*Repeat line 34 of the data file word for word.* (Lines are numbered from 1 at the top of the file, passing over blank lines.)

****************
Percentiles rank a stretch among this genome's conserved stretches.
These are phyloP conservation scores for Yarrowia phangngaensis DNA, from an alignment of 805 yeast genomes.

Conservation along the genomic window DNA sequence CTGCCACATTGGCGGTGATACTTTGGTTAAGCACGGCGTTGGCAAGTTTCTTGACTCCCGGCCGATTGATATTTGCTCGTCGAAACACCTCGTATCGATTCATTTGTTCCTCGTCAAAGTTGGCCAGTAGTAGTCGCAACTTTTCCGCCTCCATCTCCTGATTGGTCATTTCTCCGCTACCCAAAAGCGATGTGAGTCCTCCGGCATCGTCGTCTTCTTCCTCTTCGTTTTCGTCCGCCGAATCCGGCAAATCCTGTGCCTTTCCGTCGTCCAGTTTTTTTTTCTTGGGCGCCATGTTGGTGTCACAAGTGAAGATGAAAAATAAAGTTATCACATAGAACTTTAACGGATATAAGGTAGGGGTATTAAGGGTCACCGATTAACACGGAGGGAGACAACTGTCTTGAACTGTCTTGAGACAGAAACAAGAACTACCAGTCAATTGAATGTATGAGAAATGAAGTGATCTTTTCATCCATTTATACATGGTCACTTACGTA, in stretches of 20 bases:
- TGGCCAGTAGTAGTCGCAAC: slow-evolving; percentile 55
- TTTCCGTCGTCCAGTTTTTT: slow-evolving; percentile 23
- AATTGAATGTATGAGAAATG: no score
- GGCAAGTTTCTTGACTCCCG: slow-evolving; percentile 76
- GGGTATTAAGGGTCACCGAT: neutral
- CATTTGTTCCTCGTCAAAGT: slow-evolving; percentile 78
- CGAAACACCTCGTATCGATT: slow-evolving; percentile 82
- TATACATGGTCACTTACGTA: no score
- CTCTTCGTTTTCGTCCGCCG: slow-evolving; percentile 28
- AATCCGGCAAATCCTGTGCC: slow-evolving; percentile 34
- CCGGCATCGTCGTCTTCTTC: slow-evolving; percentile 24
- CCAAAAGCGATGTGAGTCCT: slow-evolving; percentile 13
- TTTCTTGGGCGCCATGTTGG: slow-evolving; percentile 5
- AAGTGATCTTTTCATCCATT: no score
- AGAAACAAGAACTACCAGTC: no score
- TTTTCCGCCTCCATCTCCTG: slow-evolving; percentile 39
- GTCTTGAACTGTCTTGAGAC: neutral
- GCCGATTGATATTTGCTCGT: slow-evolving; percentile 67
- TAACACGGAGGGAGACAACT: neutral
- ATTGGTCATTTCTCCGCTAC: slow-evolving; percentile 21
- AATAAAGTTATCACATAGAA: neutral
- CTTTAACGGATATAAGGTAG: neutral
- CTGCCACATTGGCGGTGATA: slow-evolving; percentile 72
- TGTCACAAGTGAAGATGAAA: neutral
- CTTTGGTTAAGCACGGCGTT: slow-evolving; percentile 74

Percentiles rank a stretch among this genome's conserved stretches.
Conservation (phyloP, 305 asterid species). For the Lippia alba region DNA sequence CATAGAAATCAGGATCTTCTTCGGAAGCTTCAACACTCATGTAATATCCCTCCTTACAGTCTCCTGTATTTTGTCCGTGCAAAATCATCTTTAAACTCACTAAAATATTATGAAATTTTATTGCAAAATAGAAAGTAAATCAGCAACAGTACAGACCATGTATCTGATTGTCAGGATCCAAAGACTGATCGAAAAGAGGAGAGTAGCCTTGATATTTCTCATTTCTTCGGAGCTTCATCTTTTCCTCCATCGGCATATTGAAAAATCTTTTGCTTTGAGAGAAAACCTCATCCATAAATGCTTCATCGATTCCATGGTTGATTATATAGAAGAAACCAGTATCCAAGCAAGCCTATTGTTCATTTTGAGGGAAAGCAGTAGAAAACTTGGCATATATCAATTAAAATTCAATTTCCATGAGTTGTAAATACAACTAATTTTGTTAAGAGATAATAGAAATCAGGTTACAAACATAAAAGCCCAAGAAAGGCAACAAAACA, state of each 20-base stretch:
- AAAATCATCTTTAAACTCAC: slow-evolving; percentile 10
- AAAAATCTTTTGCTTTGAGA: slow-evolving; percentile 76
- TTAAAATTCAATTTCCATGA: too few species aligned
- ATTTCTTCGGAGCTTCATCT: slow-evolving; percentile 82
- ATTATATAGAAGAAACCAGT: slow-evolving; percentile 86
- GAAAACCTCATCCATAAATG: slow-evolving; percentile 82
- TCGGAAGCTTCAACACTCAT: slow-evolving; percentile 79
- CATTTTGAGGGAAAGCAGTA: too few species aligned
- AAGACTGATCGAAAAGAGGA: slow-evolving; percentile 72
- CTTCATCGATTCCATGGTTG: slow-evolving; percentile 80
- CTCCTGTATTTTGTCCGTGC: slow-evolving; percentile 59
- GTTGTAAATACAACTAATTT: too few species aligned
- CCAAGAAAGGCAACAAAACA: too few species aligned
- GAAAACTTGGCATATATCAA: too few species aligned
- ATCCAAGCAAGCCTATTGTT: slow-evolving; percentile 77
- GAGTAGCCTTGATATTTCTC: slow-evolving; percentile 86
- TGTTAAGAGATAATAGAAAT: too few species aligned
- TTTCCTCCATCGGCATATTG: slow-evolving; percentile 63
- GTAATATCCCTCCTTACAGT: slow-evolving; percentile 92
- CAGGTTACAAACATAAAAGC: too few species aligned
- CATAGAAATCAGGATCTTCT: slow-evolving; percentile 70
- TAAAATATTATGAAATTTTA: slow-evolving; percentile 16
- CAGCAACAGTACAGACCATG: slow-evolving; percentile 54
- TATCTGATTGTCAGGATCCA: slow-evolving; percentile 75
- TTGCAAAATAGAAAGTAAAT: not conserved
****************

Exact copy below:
- ATTTCTTCGGAGCTTCATCT: slow-evolving; percentile 82